Saturday, January 15, 2011
Ten more cases of dumbass song censorship
This will teach you for banning the original version.
I'm with the banned.
We recently found out that stale-dated Dire Straits is too racy for Canadian radio - but Mark Knopfler should take heart: his song is the latest in a long line that have been edited, bleeped, or banned altogether for being too political, violent, and dirty for our pristine, virgin ears.
If history teaches us one thing, it's that bans create an insatiable appetite for for the very thing that's being banned. Eat up!
1. Moxy Früvous - Stuck in the 90s (1994)
This goofy pop ditty was banned from Red River College's own CMOR (more a PA system than a radio station, to be honest) in 1994 for being "too political."
When told by a Projector reporter that the song had been removed from the station's playlist, band member Mike Ford reacted as expected: "You've got to be fucking kidding me!" A few weeks later, the band played the offending song at the Playhouse Theatre and dedicated it to Red River College.
2. Lloyd Price - Stagger Lee (1959)
A song about Stagger Lee shooting fellow gambler Billy was deemed too violent for radio, so Price recorded a non-violent version in which no one was shot.
In 1996, Nick Cave and the Bad Seeds made up for lost time, releasing an over-the-top, graphic and foul-mouthed version of the song - and released it as a single and video (above). The "motherfucker" count alone is off the charts.
3. Sex Pistols - God Save the Queen (1976)
Banned by the BBC for rhyming "queen" with "fascist regime" among other sins, the song rocketed to number two on the UK charts and forever gave the band and punk itself its aura of danger, credibility, and authenticity.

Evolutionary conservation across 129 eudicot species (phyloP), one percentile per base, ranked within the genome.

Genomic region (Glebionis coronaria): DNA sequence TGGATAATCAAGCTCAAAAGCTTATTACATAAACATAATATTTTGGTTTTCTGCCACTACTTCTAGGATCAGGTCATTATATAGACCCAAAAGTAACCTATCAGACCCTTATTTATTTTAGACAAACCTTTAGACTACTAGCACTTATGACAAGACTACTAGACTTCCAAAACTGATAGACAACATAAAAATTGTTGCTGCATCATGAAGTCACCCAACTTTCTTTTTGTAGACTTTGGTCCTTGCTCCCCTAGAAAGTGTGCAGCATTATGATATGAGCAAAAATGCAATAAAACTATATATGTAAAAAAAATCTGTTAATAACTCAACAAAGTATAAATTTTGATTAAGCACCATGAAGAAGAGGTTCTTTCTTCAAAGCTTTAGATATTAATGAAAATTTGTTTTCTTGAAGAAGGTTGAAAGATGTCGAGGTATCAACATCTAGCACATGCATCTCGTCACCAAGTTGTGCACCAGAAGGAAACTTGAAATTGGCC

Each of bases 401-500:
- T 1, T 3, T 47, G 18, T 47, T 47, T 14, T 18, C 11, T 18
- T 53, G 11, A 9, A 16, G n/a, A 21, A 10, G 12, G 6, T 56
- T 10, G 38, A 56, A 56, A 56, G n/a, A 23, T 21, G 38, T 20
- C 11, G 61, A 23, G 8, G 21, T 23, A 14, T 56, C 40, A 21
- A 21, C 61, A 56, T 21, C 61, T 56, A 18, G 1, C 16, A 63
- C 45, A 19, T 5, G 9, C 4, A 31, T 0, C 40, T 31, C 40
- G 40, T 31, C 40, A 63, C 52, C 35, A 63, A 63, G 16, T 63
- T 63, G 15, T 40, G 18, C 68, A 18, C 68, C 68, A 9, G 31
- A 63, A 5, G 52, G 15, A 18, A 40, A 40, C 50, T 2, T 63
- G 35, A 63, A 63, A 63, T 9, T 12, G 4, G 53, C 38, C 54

4. Van Morrison - Brown Eyed Girl (1967)
It doesn't get any filthier than "making love in the green grass, behind the stadium," so Van changed it to the one we now all know and love - "laughin' and a-runnin', behind the stadium." Either way: great cardio.
5. Pink Floyd - Money (1973)
Harvest Records accidentally sent out the wrong single to radio stations who played it "as is" and were shocked - shocked! - to discover the song included the line, "Don't give me that goody-good bullshit."
One re-release later, we were treated to David Gilmour singing, "goody-good bull (blank!)," and we could all once again believe in the sanctity of human life.
6. Charlie Daniels Band - The Devil Went Down to Georgia (1979)
Hello, Devil, welcome to Hell.
Apparently, you're not even allowed to call the Devil himself a son of a bitch on the radio, as the Charlie Daniels Band found out. So back to the studio they went. In the revised version, they call out the Prince of Darkness with a decidedly wimpy, "son of a gun."
7. The Kingston Trio - Greenback Dollar (1963)
When the "damn" in "I don't give a damn about a greenback dollar" was deemed to be too hot for the radio, the word was blanked out, allowing listeners to substitute it with an even-better four-letter word of their choice.
8. The Mauds - Hold On (1968)
Close, but no cigar.
A cover of the Sam and Dave hit, the Mauds were banned from Chicago radio until they changed the lyrics, "Hold on, I'm coming" to "Hold on, don't you worry, hold on, please."
Years later, the English Beat took the controversy and ran with it on their hit, Save it For Later, and the best pause in rock history, "Hold my hand while I come....to a decision on it!"
9. Jethro Tull - Locomotive Breath (1971)
One of the most famous censorship examples of all time. Chrysalis Records, upset with Jethro Tull for including the line, "Got him by the balls" in what was supposed to be a single, took matters into its own hands and spliced in the word "fun" from another of the band's songs - without the band's permission.
Ain't that a kick in the fun?
10. The Swinging Medallions - Double Shot (of My Baby's Love) (1966)
When are swinging medallions just swinging medallions? Never, but no one noticed, thanks to this line in one of the band's songs: "She loved me so long and she loved me so hard, I finally passed out in her front yard."
So "loved" became "kissed," and the medallions were free to swing again.